January 29th, 2012
Recently we received some artists’ books from one of our favorite vendors, 23 Sandy Galleries. They are a gallery in Portland Oregon that holds juried exhibitions in a variety of media including the book arts. Fortunately for us, they also sell many of the books in the exhibitions. We love to get their catalog in the mail or go to their website. It is always exciting to see what is going on in the book arts world!
Here are some of our recent purchases from 23 Sandy Galleries:
The Story of Flying Robert: from the Struwwelpeter by Marianne R. Petit is part of her The Struwwelpeter Series, a collection of stories by German author Henrich Hoffman. Each story demonstrates for children “the disastrous consequences of misbehavior.” Flying Robert is a flag format book; the format really accentuates the folly of going out in a blustery storm.
India by Julie Shaw Lutts is a beautiful accordion folded book in a vintage box. The book is collage of the artists photographs and text using an encaustic technique and found objects. It is a unique book. The artists has been describes as a “visual anthropologist”, exploring “layers of memory, identity, and personal histories through thoughtful visual narratives.”
Horse Power by Jessica Spring, was published in three different formats. The book explores words and phrases to reveal their horse related origins. It was also published in a one of a kind format with a 20 inch plastic model horse. We got the smallest one that came without a horse.
There Goes the Neighborhood by Elsi Vassdal Ellis is a book with multiple books inside. The artist used techniques such as collage, pop-ups, and various printing methods to create a book that was not only visually engaging, but with a substantive message. Each page opens to a vignette of another neighborhood in decline as far as biodiversity, environmental degradation, and quality of life. Included in each vignette is a small book with an essay on the subject. The artist has been creating artists’ books with strong political messages on war and genocide since 1999.
January 6th, 2012
We love Alphabet books! They come in such a vast array of subject matters and formats. The Alphabet book got its start teaching children their ABCs while providing cute and memorable examples of words beginning with each letter. Often, there are engaging pictures or cute rhymes. We have a small display of some of our favorites Alphabet books out in Special Collections. Our small exhibit contains mostly artists’ books, with a few pop-up books and one or two others. Most of our books are not really written for children, but are just taking advantage of the genre to make a beautiful or interesting book. Come in and take a look. Here is a preview of a few titles:
The White Alphabet, by Ronald King at the Circle Press, is one of the most intricately crafted of our books. It is a double-sided concertina alphabet book, without text. Each fold opens up to reveal a pop-up letter, exquisitely crafted of RWS hand-made paper and sandwiched between inlaid wooden boards.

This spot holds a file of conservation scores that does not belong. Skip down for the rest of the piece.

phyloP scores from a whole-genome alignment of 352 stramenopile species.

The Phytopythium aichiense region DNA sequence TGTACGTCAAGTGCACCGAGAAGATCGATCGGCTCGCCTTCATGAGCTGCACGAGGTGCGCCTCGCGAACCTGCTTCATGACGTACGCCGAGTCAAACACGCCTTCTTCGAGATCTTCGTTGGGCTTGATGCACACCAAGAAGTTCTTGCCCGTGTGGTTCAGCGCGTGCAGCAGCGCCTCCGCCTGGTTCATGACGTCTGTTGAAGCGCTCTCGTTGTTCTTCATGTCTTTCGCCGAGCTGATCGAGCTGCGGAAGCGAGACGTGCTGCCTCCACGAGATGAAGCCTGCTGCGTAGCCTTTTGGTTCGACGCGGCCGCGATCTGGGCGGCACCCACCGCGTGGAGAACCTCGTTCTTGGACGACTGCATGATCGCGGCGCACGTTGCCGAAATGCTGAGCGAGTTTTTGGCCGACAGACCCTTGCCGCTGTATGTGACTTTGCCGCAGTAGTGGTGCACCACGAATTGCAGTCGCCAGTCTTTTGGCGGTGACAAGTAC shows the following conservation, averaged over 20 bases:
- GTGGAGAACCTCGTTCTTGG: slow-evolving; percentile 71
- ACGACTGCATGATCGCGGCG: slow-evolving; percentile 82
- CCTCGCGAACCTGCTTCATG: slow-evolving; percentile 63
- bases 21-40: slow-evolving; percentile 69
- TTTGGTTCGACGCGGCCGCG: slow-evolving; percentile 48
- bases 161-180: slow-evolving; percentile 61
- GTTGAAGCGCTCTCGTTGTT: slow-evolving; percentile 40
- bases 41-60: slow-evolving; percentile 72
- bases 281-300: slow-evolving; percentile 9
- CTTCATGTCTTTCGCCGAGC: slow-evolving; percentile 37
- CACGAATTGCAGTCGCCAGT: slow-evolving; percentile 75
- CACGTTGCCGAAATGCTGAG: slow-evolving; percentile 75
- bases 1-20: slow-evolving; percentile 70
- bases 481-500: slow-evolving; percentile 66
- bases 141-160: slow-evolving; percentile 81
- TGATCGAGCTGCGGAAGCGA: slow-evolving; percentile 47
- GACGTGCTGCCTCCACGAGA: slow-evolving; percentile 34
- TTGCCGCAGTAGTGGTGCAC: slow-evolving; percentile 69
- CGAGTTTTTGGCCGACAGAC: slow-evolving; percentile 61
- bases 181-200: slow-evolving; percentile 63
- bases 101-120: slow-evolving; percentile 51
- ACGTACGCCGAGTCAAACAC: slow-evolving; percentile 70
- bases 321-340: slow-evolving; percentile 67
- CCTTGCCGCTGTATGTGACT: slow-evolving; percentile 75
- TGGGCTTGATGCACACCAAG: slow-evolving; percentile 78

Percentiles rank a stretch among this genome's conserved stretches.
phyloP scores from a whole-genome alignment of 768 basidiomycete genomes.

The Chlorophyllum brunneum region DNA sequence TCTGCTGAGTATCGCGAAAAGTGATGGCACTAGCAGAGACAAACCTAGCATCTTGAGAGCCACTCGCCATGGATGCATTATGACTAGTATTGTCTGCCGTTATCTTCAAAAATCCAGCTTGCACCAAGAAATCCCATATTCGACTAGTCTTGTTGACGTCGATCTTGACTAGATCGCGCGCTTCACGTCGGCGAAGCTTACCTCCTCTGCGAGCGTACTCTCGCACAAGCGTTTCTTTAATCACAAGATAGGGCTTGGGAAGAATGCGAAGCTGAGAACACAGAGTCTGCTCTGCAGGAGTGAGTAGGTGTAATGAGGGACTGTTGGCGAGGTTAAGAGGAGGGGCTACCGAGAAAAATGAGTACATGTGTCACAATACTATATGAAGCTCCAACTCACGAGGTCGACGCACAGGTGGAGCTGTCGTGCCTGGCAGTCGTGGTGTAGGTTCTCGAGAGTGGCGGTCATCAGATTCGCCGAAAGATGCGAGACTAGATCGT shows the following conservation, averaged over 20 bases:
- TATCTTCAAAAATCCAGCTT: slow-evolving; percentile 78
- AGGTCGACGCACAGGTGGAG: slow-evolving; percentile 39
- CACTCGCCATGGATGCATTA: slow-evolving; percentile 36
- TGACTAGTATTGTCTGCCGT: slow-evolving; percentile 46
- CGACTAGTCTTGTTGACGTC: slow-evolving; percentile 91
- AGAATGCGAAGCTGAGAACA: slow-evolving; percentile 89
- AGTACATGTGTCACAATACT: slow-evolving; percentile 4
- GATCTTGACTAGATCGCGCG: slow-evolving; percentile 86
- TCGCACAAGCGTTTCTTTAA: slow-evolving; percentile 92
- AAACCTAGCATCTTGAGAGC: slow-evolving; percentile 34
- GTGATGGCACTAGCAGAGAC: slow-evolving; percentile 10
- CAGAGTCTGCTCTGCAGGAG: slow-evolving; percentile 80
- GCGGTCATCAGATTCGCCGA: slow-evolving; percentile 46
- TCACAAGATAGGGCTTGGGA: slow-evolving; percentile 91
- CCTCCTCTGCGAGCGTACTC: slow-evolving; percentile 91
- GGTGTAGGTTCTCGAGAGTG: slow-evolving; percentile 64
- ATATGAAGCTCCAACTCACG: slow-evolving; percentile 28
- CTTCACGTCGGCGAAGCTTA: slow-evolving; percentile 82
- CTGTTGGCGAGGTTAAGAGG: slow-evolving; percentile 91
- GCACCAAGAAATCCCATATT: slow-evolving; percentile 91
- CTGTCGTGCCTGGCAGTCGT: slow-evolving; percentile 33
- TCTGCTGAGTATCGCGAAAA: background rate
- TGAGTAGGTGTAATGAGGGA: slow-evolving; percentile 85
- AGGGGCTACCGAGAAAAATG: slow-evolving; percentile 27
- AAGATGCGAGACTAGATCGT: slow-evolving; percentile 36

The Gorey Alphabet by Edward Gorey is an entire alphabet of terrible occupations and pastimes, such as Fetishist or Xenophobe. There is nothing like Gorey’s macabre sense of humor. No cute and cuddly animal friends or bright colorful illustrations grace these pages. This is an alphabet book for only the most fearless of children, and of course, all who appreciate such things.
Michael Roberts is an artist for The New Yorker magazine, a photographer, filmmaker, and fashion writer. His Jungle ABC is a colorful, beautifully conceived, collaged alphabet book using imagery from Africa. Perhaps the average child might not appreciate the beauty of this world as much as the adults, but we love the vibrant energy of this alphabet. With its exotic words to learn and fascinating images to decipher, it is definitely an entertaining book. The book is forwarded by model, Iman, who talks about inspiration found in the mystery and power of the jungle.
ABC–3D, by Marion Bataille, is another pop-up book that won awards for being the best children’s book of the year. It has a lenticular cover that changes letters as you shift the book. The color scheme is graphically interesting in red, white, and black. The book does more than just pop-up. Some of the pages have movement, such as the pinwheel S. Robert Sabuda called it “One of the most delightful and innovative pop-up books I have ever seen.”
A Tool Alphabet, by Laura Davidson is an artists’ book we like a lot. Beautiful printed tools and letters are on each page. The book is offset printed, with an embossed cover and held together with copper grommets. Some of the tools are not ones I recognize, but then, my experience with hardware may be somewhat limited.